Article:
DSM has opened a new biotechnology facility at its site in Delft, the Netherlands that will expand its research and development capabilities in fermentation and biotechnology for food.
The centre, named after pioneering scientist Rosalind Franklin, is part of a €100 million investment program by DSM to scale up its research and development in the Netherlands.
Located on the site where DSM Food Specialties is headquartered, the new centre brings together over 400 skilled scientists from 27 different countries, allowing the company to continue and further its development of food enzymes, cultures, bio-preservatives and taste ingredients for the global food industry.
Speaking at the grand opening of the Rosalind Franklin Biotechnology Center, Ilona Haaijer, president of DSM Food Specialties, commented: “At DSM Food Specialties, we believe passionately in our purpose of enabling better food for everyone. Every day, our R&D colleagues work in close partnership with our customers to make their food products better. Being able to draw on the expertise here at the biotechnology centre, where molecular scientists and fermentation experts work hand in hand with application specialists to develop new and unique ingredient solutions and production aids for the food industry, is a tremendous asset. This is a wonderful R&D facility to have on our doorstep as the hub in our global network.”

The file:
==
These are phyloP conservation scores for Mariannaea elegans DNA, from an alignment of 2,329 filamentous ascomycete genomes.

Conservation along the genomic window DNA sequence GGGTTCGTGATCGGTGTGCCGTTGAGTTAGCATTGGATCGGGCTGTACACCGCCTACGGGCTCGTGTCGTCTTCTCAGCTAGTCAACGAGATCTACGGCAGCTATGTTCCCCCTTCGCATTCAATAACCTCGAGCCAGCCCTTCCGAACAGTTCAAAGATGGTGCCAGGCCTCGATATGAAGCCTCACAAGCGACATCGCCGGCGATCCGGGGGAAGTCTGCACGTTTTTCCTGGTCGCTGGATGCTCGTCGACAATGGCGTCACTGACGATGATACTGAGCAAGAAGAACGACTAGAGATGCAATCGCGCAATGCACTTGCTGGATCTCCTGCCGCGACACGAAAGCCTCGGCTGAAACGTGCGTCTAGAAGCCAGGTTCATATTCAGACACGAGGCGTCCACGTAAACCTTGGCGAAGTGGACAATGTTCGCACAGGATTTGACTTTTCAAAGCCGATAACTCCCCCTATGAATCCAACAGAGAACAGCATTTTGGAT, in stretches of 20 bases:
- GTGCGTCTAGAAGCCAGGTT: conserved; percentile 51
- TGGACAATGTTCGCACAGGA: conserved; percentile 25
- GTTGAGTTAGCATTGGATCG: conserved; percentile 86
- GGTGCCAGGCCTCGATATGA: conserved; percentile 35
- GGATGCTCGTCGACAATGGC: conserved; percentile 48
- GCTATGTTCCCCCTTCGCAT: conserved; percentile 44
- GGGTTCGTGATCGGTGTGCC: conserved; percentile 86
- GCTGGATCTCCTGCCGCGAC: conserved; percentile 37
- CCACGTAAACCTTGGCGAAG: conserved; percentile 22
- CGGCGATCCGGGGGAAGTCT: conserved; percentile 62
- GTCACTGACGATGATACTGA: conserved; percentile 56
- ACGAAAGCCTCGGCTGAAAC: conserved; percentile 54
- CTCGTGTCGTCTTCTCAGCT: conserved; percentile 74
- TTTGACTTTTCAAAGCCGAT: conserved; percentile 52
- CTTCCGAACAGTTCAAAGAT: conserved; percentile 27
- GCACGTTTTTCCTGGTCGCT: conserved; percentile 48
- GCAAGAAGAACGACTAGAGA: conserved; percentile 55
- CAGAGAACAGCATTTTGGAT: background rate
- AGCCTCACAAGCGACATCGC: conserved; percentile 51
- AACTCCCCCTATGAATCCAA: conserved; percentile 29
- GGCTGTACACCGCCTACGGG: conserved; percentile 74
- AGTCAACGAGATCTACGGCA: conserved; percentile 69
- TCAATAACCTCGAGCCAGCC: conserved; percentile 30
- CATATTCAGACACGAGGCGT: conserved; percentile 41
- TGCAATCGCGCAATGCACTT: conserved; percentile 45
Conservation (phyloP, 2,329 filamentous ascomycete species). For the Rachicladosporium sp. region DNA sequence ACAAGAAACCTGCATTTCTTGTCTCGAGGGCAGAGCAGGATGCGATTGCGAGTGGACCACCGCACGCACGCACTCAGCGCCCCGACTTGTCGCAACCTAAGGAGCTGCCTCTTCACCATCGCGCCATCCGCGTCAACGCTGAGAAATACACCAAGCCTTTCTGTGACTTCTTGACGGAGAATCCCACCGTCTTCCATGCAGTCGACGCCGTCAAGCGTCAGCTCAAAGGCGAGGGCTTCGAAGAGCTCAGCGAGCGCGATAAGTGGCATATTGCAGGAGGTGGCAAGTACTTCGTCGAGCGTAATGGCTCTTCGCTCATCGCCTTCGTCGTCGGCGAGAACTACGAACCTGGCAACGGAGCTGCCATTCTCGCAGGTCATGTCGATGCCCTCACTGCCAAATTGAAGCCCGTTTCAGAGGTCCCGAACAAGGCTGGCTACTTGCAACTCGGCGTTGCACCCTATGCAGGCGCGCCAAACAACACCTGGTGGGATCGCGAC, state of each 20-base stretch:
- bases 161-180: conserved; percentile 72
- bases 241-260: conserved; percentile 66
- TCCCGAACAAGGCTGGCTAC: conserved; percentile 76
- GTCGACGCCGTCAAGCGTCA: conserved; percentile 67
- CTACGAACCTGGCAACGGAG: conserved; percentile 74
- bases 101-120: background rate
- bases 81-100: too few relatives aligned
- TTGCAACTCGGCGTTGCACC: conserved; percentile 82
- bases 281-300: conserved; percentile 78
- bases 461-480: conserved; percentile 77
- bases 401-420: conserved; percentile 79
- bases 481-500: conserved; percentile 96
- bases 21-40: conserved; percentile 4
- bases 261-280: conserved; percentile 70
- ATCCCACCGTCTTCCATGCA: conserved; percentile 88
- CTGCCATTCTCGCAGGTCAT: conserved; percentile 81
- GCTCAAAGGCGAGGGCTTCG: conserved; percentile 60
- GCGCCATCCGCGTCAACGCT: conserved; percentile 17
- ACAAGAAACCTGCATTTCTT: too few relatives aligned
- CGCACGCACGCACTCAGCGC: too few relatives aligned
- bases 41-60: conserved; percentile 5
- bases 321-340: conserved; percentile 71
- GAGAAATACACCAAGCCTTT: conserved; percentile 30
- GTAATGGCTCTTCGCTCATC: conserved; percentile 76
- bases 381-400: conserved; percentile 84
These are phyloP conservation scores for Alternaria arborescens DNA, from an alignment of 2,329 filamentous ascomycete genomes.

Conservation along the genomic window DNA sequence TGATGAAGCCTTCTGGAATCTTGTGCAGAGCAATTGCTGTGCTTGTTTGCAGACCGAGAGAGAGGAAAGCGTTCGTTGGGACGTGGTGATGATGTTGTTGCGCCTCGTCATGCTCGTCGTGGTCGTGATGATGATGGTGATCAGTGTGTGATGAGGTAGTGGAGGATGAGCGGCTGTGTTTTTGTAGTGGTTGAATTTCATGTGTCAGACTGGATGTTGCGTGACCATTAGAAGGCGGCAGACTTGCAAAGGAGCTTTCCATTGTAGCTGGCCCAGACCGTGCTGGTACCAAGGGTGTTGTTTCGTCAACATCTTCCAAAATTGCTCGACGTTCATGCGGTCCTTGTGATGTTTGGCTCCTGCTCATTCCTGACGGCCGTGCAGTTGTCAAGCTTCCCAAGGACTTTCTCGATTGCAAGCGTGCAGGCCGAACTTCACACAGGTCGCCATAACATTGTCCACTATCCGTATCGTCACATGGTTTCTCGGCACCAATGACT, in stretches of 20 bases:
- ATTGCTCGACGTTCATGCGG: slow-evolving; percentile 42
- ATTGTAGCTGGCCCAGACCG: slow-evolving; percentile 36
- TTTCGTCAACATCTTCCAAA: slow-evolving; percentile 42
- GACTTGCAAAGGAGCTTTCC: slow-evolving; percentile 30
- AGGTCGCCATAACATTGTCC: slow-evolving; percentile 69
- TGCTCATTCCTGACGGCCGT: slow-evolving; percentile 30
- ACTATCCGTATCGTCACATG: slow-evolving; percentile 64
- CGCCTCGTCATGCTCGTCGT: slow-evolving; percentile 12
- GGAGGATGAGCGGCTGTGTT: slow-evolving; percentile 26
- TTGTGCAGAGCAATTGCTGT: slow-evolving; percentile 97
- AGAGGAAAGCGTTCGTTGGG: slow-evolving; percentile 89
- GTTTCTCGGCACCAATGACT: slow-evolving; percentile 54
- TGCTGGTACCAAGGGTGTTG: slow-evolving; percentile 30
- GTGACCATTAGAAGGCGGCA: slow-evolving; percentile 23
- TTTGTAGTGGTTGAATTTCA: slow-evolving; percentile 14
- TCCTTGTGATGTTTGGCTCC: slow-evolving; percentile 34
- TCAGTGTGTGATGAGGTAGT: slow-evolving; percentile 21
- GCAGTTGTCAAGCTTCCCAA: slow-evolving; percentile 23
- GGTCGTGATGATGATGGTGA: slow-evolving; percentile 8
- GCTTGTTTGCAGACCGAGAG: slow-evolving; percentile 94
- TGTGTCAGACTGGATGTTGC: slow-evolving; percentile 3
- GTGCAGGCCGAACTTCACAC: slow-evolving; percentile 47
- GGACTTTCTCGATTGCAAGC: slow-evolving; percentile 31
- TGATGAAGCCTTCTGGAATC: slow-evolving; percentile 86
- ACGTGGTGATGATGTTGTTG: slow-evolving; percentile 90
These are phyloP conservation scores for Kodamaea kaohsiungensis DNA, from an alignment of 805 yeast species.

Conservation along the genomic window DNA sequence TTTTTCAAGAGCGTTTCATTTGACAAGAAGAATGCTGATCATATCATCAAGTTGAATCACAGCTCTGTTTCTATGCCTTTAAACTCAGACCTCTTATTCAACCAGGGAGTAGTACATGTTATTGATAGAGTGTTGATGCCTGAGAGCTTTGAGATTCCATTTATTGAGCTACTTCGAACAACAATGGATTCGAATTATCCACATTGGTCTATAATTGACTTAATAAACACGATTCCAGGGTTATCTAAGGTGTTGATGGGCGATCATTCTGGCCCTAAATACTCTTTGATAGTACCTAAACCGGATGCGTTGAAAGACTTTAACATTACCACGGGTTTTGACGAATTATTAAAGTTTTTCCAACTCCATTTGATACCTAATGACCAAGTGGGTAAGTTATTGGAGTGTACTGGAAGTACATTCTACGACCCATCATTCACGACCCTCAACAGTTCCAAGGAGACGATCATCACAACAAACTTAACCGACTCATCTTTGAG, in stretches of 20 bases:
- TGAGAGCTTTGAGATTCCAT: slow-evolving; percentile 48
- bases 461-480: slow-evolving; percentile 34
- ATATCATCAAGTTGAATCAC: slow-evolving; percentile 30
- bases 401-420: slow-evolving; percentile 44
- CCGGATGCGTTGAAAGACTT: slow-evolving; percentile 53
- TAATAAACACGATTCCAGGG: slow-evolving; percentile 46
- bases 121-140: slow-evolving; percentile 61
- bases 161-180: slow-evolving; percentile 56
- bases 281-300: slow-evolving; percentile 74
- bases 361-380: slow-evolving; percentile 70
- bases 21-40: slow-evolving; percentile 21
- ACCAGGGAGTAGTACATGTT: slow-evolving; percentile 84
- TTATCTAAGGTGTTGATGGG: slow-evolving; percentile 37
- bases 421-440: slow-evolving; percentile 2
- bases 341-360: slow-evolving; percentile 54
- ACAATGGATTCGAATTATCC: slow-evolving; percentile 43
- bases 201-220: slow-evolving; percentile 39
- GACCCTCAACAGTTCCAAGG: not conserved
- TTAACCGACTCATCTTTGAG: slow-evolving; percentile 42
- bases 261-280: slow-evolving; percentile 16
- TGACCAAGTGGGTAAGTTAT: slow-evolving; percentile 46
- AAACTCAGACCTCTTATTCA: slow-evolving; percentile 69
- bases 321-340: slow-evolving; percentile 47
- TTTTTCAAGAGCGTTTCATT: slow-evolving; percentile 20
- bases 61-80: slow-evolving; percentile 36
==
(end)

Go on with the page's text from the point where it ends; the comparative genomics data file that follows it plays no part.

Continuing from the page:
One example of a breakthrough innovation is DSM’s development of fermentative steviol glycocides – the reduced-calorie, sweet-tasting molecules in the stevia plant – as an answer to the growing global demand for sugar-reduced food and beverages.
The development phase is well on track and DSM expects commercial availability by the end of 2018.
The new centre, which officially opened today, makes use of the latest advances in laboratory robotics and automation to expand R&D and food application development.
Its location at the heart of the Biotech Campus Delft allows DSM to rapidly scale up promising food applications for customer validation and commercial roll-out.
DSM’s Biotechnology Center will be named the Rosalind Franklin Biotechnology Center in honor of pioneering scientist Rosalind Franklin, whose extraordinary work during a tragically short life and career significantly contributed to understanding of the structure of DNA, effectively creating the basis for modern biotechnology.
© FoodBev Media Ltd 2020
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